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David Morrell
Subterranean Press, 239 pages

David Morrell
David Morrell is the award-winning author of First Blood, the novel in which Rambo was created. He was born in 1943 in Kitchener, Ontario. At the age of 17, he became a fan of the classic television series, Route 66. Their scripts by Stirling Silliphant so impressed Morrell that he decided to become a writer. In 1966, the work of another writer (Hemingway scholar Philip Young) prompted Morrell to move to the United States, where he studied with Young at Penn State and received his M.A. and Ph.D. in American literature. First Blood was published in 1972 while Morrell was a professor in the English department at the University of Iowa. He taught there from 1970 to 1986, simultaneously writing other novels. Eventually wearying of two professions, he gave up his tenure in order to write full time.

David Morrell Website
ISFDB Bibliography

Past Feature Reviews
A review by Cindy Lynn Speer

David Morrell, perhaps better known for his mysteries and adventures, presents us with eight dark, often ironic, always wise, tales.

Madness reigns in "Remains to be Seen," a story about Carlos, who, loyal to his newly deposed dictator, flees with a box which he soon discovers contains the body of the dictator's wife. How his efforts to protect the corpse long enough for the dictator to find them affects him is almost as exciting as the lengths he has to go to do it.

Obsession of a different sort is featured in "Nothing Will Hurt You." Chad's little girl was murdered, and he is completely possessed with the need to see justice done. But will the price, which includes losing his wife and his job, be even higher than he imagined?

In "Elvis .45," Fred wants to teach a course on Elvis Presley, the King of 20th Century culture. He's amazed at how successful this class is, and he finds himself getting lost in the glamor, writing a book on how Elvis influenced everything, even wearing the blue suede shoes. Of course, like in all of Morrell's stories thus far, obsession has its consequences...

The TV script "Habitat" breaks from the themes of the previous stories, but is no less thought provoking. Jane didn't realize she'd signed up for a season in hell when she agreed to become a part of scientific study. Soon she finds herself being put through her paces: electrically shocked when she doesn't do what she's supposed to, sirens scream at her when she's about to relax, making her miserable. How this affects her mind is both heart-breaking and bitter.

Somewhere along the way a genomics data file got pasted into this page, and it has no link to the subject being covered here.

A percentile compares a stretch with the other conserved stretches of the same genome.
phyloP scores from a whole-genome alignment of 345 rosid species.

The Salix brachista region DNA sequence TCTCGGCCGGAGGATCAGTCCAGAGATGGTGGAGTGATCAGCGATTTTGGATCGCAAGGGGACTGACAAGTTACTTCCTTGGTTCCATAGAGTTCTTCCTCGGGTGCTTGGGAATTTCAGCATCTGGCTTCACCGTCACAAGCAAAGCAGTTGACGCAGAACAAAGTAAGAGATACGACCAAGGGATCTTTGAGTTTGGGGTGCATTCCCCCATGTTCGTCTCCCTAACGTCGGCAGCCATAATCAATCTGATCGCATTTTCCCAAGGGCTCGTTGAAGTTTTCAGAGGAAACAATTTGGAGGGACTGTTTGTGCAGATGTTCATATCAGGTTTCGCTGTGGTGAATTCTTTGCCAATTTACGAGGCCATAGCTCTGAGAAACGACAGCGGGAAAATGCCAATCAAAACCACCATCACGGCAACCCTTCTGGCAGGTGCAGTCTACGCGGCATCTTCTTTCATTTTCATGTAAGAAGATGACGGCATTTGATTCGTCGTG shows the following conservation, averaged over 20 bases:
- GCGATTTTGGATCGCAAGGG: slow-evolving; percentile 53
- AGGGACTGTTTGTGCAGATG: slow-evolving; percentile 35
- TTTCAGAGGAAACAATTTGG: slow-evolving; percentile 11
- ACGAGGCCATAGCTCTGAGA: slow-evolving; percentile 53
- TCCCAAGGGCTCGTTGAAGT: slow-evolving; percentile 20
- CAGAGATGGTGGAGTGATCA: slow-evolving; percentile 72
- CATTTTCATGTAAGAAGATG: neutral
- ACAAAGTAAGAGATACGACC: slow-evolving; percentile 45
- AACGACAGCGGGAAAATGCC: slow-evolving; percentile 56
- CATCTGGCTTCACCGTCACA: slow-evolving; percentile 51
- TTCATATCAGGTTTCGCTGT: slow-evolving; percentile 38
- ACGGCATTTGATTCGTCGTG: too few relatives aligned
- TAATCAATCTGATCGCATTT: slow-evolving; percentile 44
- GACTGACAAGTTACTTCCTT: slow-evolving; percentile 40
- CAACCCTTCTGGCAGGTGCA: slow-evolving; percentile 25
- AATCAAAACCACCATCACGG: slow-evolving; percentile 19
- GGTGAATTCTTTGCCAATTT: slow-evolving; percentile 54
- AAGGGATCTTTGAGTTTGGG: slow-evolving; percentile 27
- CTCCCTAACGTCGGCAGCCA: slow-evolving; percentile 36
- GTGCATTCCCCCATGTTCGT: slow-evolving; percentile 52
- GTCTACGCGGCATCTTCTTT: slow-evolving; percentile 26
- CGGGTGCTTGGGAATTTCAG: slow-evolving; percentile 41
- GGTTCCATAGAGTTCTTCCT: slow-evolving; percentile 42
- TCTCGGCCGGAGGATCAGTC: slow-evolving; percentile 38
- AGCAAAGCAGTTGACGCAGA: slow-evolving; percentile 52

"Front Man" introduces us to Mort, a screen writer with an envy-creating list of credits. He's recently taken time off to care for his now deceased wife, and now that he's ready to write again. He can't find work. No one is interested, despite his body of work and talent, because he's simply too old. He stops at a bar where he meets Eric Potter, who at first seems like a godsend, but soon their partnership spirals downward. An ironic and slightly satiric story.

In "Resurrection" nine-year-old Anthony's father is frozen after a laboratory accident exposes him to deadly rays. It's hoped that, eventually, a cure will be found. As the years pass, life continues as it will, and it is not until Anthony is almost 60 that his dream is realized. His father is a 49-year-old man who just the other day had a wife and 9 year old son, and Anthony must adjust to having a father old enough to be his own son. This twist takes the story from the idea of a medical science fiction-like breakthrough to and make it much more an exploration of life itself.

"If I should Die Before I Wake" is based on the huge influenza outbreak of the summer 1918 and follows Dr. Jonas Bingaman as he tries to find ways to stop it. The outbreak starts with just one boy and spreads like fire. It is an amazing photograph of the time, showing how little they knew back then, and how hard such it was to contain. It's a story of bravery as the Doctor tries to help his patients, but in many ways it is also a sad story because of how little could be done and how many were lost.

"Rio Grande Gothic" is about Romero, a policeman who starts finding shoes on the road -- a pair of fairly new ones every day, same place. It piques his curiosity, even thought he doesn't have much time to try and figure it out. He decides to do a stake-out, but of course, he ends up needing to answer the call of nature, and when he comes back there are two cowboy boots laying at the place. He tries to ignore the mystery, but he can't help it. He begins collecting the shoes, and decides to try and stake it out once more. Again he misses his chance to see what happens. His curiosity costs him, but the truth behind how the shoes became available is even more bizarre than how they got there.

As Morrell states in his introduction (a must-read to truly understand the depth of these stories), because of his childhood and his realization of the pain his mother suffered throughout her life, all of these stories, unbeknownst to him, have a theme of obsession. And he's right. Every person in NightScape gets an idea in their head, and it haunts them. They all pay a price for it. Sometimes things end well despite this price, sometimes not, just as in life.

In the beginning, I mention that the stories are wise, and they are. Morrell writes with great intelligence, his characters are all different and fascinating. His stories, which wander over genres a little, over horror, a little into sci-fi, a little into history, are written with great richness of emotion. Sometimes you're terrified, sometimes you're moved to tears.

Copyright © 2004 Cindy Lynn Speer

Cindy Lynn Speer loves books so much that she's designed most of her life around them, both as a librarian and a writer. Her books aren't due out anywhere soon, but she's trying. You can find her site at

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